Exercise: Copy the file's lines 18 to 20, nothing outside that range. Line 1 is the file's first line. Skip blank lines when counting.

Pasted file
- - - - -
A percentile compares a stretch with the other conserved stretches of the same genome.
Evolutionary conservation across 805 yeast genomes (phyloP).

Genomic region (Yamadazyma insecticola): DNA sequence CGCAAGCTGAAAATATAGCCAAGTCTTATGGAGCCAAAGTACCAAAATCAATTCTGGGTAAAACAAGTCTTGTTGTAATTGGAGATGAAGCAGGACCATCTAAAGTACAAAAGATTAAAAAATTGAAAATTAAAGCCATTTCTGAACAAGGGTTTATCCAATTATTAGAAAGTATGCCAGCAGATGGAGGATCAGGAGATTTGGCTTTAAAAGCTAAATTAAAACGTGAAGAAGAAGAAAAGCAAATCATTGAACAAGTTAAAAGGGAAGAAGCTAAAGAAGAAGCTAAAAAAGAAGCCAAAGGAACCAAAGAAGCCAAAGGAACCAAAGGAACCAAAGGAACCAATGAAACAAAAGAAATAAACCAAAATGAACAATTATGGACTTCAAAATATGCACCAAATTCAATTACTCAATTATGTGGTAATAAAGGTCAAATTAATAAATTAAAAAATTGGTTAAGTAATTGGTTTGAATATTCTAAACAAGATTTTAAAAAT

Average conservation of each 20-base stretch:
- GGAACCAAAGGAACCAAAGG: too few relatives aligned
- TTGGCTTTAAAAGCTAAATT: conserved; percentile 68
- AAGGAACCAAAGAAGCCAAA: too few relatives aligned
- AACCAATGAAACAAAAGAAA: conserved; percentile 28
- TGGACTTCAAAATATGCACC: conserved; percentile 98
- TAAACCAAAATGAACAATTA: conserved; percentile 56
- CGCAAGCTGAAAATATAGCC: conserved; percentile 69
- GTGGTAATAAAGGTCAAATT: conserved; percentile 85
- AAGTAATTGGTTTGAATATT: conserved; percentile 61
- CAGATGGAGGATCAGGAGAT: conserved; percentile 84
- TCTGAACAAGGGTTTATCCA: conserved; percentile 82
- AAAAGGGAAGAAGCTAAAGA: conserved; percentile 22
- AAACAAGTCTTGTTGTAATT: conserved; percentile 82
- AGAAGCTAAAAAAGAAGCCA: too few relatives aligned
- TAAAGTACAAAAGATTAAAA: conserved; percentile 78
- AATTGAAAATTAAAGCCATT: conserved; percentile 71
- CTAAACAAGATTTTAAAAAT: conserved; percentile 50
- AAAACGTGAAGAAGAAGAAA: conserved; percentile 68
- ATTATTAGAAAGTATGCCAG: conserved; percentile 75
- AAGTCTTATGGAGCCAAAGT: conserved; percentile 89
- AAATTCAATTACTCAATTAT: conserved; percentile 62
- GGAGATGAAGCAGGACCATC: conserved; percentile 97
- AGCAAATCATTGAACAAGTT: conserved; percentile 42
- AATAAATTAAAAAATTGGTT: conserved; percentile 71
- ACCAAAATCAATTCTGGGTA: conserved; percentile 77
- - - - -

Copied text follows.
- AGAAGCTAAAAAAGAAGCCA: too few relatives aligned
- TAAAGTACAAAAGATTAAAA: conserved; percentile 78
- AATTGAAAATTAAAGCCATT: conserved; percentile 71